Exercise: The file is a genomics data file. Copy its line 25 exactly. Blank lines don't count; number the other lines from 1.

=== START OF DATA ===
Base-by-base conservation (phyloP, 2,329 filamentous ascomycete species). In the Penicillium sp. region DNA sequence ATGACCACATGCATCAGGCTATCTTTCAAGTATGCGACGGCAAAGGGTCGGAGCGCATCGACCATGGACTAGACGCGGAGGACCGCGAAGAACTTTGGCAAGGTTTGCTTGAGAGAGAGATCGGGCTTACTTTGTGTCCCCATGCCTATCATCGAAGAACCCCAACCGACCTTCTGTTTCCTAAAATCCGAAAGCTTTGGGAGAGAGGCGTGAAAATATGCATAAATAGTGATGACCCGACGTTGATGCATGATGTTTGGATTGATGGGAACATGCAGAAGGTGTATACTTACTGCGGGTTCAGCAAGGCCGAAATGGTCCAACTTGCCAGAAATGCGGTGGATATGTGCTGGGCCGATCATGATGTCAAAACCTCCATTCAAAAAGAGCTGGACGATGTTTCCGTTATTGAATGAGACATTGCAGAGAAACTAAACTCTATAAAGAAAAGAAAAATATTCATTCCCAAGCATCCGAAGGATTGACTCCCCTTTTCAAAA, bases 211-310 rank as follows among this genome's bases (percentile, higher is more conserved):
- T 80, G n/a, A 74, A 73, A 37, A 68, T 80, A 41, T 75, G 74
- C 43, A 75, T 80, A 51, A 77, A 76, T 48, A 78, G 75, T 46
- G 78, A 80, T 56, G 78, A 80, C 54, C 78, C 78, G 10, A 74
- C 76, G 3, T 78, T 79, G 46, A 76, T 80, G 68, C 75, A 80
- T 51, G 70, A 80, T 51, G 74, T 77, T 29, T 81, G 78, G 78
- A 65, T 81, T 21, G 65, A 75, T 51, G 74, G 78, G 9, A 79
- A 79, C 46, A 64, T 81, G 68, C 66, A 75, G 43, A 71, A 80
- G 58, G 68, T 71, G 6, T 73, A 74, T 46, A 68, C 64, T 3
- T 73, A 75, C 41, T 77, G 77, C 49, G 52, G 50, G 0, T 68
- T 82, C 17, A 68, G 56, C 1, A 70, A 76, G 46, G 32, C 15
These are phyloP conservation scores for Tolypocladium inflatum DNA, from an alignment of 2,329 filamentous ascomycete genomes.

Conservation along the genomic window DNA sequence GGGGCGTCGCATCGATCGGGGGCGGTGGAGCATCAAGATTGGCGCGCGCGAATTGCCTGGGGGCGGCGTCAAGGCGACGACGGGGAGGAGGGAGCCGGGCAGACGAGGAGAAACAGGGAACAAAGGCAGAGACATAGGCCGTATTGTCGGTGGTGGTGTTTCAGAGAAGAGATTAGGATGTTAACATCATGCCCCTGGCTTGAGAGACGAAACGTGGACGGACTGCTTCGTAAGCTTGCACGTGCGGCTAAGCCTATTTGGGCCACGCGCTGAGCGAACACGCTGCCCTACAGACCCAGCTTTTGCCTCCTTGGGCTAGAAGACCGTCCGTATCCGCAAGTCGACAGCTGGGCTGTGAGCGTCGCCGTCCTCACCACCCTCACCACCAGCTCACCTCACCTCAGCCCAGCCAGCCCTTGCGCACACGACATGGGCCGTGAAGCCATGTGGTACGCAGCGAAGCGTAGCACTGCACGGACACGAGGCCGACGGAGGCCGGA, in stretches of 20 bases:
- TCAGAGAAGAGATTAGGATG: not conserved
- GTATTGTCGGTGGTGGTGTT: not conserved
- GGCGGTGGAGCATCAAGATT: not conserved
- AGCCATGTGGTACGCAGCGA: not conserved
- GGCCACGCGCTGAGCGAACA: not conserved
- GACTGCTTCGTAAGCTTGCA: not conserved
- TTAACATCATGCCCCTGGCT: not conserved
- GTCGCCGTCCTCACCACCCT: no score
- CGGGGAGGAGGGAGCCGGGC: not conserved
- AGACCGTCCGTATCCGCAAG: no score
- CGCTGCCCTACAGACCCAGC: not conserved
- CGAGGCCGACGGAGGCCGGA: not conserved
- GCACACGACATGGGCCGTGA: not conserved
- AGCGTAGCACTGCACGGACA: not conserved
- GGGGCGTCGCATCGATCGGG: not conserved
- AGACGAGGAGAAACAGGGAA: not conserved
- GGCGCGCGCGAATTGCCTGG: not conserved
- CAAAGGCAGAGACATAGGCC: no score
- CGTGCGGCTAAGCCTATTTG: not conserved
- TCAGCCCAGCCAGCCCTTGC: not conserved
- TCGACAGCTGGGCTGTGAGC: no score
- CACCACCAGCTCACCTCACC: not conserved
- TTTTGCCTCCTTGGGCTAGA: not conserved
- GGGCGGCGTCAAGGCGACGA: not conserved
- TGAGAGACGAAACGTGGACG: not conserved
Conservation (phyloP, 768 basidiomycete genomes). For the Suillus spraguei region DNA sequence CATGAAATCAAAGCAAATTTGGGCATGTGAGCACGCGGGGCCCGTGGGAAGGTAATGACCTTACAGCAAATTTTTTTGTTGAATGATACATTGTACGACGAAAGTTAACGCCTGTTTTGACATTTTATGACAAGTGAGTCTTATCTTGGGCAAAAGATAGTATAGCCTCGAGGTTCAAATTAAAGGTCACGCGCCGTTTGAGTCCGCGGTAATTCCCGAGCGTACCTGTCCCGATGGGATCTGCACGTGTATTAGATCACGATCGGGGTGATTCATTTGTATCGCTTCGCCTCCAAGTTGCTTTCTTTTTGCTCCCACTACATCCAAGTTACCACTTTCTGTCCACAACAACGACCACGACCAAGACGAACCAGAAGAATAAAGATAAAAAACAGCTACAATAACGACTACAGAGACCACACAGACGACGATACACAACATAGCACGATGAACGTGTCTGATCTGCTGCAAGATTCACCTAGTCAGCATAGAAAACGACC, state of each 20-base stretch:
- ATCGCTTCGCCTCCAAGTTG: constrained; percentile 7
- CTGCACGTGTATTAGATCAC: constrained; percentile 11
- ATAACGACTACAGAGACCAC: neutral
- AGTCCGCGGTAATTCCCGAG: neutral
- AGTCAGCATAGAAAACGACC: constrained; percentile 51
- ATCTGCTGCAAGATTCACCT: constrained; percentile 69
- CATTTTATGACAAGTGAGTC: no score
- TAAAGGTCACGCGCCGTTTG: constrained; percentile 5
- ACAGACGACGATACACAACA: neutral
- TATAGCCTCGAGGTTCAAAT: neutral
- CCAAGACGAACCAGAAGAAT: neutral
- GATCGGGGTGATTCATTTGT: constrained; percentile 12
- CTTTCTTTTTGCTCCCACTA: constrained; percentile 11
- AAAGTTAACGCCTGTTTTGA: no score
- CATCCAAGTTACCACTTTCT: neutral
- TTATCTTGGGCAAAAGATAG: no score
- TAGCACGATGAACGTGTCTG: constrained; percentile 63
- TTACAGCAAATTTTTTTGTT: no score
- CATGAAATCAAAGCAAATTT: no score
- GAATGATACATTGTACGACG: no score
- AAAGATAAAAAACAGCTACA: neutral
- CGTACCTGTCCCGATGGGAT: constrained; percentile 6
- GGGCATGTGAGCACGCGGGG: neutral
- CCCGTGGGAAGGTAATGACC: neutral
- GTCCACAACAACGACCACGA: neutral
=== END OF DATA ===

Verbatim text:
- CGAGGCCGACGGAGGCCGGA: not conserved